nationalistic trends were reversing the progress made by
developmental artistic groups
like NSK (which is comprised of
IRWIN painting group, the Theatre of the Sisters of Scipion
Nasice and Red Pilot Theatre,
and their musical offshoot, Laibach) over the last decade. Minister Dr. Adrej Capuder refused
to discuss the matter, and inpro-
test. Dragon Zivadinov began a
hunger strike in the Secretariat
building. By order ofthe Minister, he was forcibly removed by
police, but continues his public
hunger strike at the GT Gallery
in Ljubljana. \X
Five hundred kilometres
away in the volatile province of
Serbia, Belgrade's Good Mah-
|fers,Society—heafled up by
public figures, artists and business people—-is meeting. Their
mandate: to combat pessimism, promote lolertncc
and basic culture in the
family organization, at
work, and other situations. In other words:
to  fight tho consequences of socio-economic crisis.
Amidst the Suffocating 300-500%
annt||l inflation rate,
c rivalries reach-
mass homicidal proportions, and the failures
oi" de-Tito-i/at ion and at
us cote the stagnating im
pigmentation of market-oriented economic reform, the
hgartof disenchanted youth still
beat beat bcats-per-minute in the
Slovenian centre of Ljubljana in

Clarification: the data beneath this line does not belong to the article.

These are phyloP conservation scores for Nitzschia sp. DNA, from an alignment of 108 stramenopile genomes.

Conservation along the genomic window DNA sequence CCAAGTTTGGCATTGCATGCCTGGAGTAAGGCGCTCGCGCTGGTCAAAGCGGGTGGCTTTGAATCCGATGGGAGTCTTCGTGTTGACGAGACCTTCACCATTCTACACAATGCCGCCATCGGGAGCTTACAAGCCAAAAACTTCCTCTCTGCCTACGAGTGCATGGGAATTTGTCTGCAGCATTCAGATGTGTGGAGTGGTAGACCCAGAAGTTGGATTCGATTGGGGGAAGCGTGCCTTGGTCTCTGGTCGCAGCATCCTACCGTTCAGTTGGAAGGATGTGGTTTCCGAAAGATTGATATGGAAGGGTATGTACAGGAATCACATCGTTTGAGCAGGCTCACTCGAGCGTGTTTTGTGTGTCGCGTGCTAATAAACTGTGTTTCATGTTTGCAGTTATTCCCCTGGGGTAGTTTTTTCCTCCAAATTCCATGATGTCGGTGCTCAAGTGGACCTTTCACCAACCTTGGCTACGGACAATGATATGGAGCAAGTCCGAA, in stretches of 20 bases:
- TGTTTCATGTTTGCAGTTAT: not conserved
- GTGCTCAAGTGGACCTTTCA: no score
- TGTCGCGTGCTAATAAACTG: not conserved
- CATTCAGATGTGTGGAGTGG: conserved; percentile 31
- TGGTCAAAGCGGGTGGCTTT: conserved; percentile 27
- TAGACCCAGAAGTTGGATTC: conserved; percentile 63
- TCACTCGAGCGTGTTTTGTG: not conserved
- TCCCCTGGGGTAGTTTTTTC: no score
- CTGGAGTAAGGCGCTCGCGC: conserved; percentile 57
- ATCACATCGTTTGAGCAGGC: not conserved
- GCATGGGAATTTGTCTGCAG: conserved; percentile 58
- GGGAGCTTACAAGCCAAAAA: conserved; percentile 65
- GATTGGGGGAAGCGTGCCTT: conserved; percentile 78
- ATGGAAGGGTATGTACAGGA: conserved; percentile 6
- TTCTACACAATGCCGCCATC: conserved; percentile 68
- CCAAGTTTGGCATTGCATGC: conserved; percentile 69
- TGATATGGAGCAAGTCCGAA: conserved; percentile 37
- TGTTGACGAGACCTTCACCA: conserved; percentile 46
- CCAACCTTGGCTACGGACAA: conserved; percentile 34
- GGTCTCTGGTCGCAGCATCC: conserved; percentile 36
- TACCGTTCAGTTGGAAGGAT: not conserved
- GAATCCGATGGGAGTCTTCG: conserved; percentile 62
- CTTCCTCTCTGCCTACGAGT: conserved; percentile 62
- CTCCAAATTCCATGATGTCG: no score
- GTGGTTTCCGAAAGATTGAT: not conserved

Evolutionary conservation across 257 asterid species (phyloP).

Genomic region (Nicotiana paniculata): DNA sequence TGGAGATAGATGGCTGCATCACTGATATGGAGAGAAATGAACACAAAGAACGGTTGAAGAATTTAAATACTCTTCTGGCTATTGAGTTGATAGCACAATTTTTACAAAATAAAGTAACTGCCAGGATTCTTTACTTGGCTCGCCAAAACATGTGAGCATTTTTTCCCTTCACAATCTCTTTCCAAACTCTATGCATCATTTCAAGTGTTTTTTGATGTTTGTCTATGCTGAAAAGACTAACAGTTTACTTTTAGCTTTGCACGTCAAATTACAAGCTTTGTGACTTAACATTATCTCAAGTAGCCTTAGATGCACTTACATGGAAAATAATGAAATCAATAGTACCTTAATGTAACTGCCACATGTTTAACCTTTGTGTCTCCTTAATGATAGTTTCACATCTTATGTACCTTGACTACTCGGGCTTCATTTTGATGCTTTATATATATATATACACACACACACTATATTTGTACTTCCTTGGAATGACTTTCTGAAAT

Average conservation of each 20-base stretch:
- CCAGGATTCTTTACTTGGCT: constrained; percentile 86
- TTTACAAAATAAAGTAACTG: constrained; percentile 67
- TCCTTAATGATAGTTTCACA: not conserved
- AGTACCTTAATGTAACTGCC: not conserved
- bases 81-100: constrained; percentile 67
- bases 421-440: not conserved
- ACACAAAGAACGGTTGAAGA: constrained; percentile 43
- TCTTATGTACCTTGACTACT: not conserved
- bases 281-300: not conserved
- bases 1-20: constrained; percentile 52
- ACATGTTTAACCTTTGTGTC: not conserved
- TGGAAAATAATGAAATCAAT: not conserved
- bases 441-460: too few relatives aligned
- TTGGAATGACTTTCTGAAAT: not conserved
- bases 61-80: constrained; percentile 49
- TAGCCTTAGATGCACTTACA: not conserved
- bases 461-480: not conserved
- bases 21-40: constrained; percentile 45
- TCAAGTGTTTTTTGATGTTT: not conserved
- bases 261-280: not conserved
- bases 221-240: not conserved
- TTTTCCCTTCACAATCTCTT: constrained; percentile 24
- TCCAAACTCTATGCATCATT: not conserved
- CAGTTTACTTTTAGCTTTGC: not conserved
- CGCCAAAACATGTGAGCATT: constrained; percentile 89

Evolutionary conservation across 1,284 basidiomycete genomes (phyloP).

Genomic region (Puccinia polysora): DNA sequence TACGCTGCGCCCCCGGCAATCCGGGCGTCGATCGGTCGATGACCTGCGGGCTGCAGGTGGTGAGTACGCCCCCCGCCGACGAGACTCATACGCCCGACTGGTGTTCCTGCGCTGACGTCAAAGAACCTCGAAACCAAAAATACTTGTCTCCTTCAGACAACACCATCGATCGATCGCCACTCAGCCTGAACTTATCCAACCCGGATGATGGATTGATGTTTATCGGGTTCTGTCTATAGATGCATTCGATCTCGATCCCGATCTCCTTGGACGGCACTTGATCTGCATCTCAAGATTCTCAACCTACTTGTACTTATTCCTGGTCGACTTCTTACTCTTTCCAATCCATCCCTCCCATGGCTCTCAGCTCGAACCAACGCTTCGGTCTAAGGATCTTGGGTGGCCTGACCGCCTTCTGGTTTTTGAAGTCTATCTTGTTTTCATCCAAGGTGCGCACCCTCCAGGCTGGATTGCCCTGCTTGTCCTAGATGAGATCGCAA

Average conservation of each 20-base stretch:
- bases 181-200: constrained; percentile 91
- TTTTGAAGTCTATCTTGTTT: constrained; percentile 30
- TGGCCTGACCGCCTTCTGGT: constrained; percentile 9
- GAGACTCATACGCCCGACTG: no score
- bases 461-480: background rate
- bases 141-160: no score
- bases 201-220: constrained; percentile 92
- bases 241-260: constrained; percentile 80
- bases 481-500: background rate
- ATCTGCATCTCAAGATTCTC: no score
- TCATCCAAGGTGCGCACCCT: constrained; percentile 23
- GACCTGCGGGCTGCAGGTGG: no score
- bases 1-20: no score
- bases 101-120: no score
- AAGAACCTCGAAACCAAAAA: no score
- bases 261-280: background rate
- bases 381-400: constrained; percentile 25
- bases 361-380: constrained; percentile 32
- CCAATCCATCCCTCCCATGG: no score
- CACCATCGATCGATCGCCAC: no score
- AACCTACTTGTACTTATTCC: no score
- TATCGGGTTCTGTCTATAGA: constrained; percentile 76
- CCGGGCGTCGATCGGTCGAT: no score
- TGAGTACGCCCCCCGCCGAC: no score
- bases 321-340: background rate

Northern Yugoslavia. From the
musical community that serves
:is home for Autopsia, Boris
Mikulic and, again, Laibach,
come Aldo lvancic and Dario
Sevcrhl—Borghesia: an emerging favorite of disillusioned
youth in this part of the world
weaned on the likes of Front
Line Assembly, 242, and dre
A high rate of inflation hampers to an
increasing extent, the operations of cultural organizations, as inflation is growing more rapidly than their earnings and
income. Overhead expenses account
for the major part of outlays, due to
rising prices of goods and services used
by cultural organizations. As a result of
this, the number of high quality programmes, premiers, performances, exhibitions, and other cultural activities
has been on the decline.
—Milivoje Ivanisevic in Organizations
of Associated Labour in the Held of
psuedo-anti-conformist jargon
of Consolidated.
What 1$ the inspiration for
inspiration for Borghesia isdef-
initely individualism and the
fight against systems of repression like the family, church, stale,
police, military... stuff like
zines, and cultural centres. So,
all the time in ihc air is present
thi* «eative atmosphere and
subsequently a lot of ideas...
On the Escorts and Models album, "Toxido," "Beat And
Scream" (Beat meUYou can
piss im my mouth/A nd PB suck
youlLet me serve you, master/
Destroy me master/Destroy!)
and "Pasto Nu-
do" (/ will
in your
opinion, is Ljubljana such a hotbed of
new music?
I think that this is the result of the
*68 revolution and since
Ljubljana is a very strong student centre. Students have developed a lot of independent
media power like radio, maga-
meat/You are my
pleasure/1 am your butcher)
have references to homosexual relationships made in them.
Where do these references
originate from?
These songs don't onlyhave homosexual references, but they
have much wider references to
consumer society. In fact, we
use this s&m and sexual language as metaphors for the buy
and sell relationship in society